The first paradox of our lives is that nothing is fixed; and yet nothing is random or accidental, either. We co-create with our spiritual source. We have free will, and yet we are not in control. The second paradox is that when we set our intention for what we desire, we achieve it usually only after we have released our need to have it. This is the paradox of intention (personal desire and will) and surrender (letting God or the universe provide what is best for our highest good). You are both a finite earthly being, and an infinite soul of greater spiritual dimension. Your are both/and. You are the drop of water and the wave. You direct yourself, and you are directed.

When we contemplate the meaning of life, we are thinking on the plane of action, of practical decisions and choices we have to make. No matter what the metaphysicians say about free will, we have to experience the world as one with choices and dilemmas and we have to resolve them as beings able to think them through and make decisions

True liberation comes through grace and not through free will.

He produces not only our choice, but also the very freedom that is in our chance... In order to understand that God creates our free will in us, we must understand only that He wills us to be free. But He will not only that we should be free in power, but that we should be free in its exercise.

Grace does not destroy our liberty by its certain efficacy; rather by that very efficacy divine grace moves the free will without doing violence to it.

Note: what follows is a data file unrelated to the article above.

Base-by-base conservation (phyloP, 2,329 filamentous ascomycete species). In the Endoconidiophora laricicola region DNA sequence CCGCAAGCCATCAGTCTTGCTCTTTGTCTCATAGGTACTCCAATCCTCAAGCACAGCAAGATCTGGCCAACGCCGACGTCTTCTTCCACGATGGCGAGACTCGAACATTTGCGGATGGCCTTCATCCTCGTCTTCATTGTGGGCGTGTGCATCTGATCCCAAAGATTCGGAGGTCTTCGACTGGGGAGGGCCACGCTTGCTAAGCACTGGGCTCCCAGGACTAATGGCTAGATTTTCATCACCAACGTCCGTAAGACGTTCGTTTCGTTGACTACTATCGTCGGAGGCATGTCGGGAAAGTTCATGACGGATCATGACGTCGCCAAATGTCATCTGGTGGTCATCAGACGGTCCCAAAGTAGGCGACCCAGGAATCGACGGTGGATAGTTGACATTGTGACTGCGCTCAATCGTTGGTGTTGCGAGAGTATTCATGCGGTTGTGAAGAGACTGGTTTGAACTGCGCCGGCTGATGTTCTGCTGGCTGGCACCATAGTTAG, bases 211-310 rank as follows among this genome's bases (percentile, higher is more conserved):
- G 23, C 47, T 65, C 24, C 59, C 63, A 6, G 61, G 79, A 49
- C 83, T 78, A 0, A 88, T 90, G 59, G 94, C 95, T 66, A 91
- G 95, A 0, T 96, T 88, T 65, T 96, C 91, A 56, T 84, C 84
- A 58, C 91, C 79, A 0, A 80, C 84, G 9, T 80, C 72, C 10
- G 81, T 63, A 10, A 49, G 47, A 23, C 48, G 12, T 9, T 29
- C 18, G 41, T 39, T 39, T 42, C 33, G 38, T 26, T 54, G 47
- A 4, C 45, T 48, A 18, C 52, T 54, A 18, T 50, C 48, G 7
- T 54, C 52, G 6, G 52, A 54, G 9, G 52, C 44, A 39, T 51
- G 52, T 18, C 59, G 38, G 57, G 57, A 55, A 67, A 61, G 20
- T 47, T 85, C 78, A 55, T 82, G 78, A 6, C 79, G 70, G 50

Free Will does not say that everything that is physically conceivable is also morally possible. It merely says that of alternatives that really tempt our will more than one is really possible.

Behind all faith... lies the plain fact that man, as a creature of free will, cannot shirk the ultimate responsibility for his own fate.

A linear medium cannot represent the simultaneity of processing that goes on in the brain – the mixture of language and image, the intimation of diverging possibilities that we experience as free will. It cannot capture the secrets of organization by which the inanimate somehow comes to life, by which the neural passageway becomes the thought.

God will not do everything, in order not to deprive us of free will and the portion of glory that falls to our lot.

[Man’s] self-conscious existence as man forces on him a choice of uses for his faculties... This choice is what is called free will. Free will, therefore, not only a prerogative but an obligation for man. Free will thus understood, has nothing to do with destiny. It is a power which man is compelled by his own nature to use, whether the use he makes of it is predestined or not... the responsibility of deciding rests with me just the same whether the outcome is predetermined or not. If it is predetermined, it is my own past habit-forming and character-forming decisions in this and previous lifetimes which have predetermined it; and this decision in its turn will help to condition my mind, thus determining future ones.

The alternative to the illusion of an ego is the Reality of inexhaustible, radiant Being. So long as the appearance of an ego remains, so long does the appearance of free will; in fact they are mutually dependent.

There is no free will in the human mind: it is moved to this or that volition by some cause, and that cause has been determined by some other cause, and so on infinitely.